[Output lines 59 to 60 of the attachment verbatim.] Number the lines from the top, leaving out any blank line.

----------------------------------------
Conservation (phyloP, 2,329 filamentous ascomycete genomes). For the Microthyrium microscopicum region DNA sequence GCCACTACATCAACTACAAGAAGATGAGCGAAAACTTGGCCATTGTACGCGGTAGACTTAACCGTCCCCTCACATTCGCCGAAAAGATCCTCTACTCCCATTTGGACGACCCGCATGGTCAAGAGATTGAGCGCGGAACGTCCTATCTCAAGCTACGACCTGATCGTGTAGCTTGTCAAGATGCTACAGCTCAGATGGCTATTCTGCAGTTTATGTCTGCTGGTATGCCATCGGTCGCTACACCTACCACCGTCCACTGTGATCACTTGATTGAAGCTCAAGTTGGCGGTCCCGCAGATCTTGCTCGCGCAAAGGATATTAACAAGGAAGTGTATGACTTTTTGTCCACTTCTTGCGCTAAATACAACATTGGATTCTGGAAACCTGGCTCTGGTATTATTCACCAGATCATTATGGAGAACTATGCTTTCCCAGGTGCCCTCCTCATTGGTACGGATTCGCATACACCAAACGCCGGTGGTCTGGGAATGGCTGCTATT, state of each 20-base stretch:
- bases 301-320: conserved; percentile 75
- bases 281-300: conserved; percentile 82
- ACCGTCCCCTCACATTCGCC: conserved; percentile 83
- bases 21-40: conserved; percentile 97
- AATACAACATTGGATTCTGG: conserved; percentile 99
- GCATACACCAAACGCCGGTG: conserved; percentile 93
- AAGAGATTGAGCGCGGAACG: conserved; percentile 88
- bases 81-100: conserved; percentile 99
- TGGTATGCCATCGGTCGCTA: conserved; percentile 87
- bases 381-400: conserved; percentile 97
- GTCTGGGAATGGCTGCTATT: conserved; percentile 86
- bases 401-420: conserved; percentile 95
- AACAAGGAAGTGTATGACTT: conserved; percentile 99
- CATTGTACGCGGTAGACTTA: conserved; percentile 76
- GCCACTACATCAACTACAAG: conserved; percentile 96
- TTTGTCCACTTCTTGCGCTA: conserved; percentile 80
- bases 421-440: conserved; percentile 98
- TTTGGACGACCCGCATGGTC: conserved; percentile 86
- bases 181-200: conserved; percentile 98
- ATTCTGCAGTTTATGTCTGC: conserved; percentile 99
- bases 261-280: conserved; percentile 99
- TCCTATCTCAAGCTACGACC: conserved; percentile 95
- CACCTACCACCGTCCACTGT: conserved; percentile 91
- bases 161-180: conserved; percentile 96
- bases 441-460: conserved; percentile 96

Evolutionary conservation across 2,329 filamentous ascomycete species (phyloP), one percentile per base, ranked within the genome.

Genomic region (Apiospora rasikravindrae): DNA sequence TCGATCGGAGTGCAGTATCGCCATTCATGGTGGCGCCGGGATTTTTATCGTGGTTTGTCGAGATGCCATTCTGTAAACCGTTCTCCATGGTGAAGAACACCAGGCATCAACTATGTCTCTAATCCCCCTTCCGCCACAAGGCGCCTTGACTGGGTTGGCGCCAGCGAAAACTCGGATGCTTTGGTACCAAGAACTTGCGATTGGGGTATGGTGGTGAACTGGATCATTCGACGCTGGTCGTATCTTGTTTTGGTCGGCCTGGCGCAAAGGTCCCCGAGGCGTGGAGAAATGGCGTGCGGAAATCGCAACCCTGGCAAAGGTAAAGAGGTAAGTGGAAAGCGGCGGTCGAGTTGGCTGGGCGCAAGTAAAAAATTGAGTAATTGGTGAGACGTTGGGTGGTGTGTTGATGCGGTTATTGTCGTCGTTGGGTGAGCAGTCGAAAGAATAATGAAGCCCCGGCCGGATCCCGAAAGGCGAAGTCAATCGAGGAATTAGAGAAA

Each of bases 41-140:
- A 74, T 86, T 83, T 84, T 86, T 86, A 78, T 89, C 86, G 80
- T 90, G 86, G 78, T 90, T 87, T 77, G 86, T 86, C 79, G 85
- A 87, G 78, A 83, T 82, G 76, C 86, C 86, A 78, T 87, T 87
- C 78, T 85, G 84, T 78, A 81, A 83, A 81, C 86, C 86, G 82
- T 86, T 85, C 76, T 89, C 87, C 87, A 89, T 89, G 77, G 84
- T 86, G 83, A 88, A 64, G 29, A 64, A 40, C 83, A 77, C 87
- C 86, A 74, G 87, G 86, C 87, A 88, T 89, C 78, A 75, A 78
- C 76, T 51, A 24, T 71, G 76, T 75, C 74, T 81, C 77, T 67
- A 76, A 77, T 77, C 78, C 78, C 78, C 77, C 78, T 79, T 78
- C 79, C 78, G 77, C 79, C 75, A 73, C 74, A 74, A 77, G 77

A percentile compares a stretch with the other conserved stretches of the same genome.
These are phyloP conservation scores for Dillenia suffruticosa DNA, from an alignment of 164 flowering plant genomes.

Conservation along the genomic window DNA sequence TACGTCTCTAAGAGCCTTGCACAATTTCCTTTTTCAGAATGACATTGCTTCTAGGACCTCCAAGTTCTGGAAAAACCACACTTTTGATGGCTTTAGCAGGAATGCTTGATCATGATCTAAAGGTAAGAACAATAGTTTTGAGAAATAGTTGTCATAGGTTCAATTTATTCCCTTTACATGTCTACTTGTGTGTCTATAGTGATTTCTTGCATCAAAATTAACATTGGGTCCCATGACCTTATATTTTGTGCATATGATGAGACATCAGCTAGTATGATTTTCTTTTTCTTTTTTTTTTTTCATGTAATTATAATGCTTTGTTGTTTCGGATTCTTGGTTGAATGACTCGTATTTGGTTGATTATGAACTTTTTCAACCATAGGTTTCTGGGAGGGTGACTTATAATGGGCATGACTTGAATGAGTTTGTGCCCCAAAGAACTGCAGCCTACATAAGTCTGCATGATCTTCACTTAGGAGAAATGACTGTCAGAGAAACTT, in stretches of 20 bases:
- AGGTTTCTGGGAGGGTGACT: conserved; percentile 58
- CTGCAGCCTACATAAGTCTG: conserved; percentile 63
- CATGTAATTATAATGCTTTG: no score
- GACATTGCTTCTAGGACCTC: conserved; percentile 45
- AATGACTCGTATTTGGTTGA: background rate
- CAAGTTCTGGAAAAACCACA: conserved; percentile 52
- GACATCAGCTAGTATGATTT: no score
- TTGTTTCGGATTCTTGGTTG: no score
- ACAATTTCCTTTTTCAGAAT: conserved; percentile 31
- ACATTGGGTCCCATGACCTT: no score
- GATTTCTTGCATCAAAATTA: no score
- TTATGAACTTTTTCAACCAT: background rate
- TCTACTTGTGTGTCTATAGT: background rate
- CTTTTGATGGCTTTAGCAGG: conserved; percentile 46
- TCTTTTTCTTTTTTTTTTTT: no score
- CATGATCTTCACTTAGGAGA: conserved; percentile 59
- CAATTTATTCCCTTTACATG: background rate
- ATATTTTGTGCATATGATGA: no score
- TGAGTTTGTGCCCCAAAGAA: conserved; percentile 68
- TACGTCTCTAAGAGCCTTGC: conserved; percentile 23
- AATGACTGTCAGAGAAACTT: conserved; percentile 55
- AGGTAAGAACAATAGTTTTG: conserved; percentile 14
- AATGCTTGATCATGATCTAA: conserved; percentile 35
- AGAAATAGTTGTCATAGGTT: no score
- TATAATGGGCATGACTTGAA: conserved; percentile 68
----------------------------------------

- CAATTTATTCCCTTTACATG: background rate
- ATATTTTGTGCATATGATGA: no score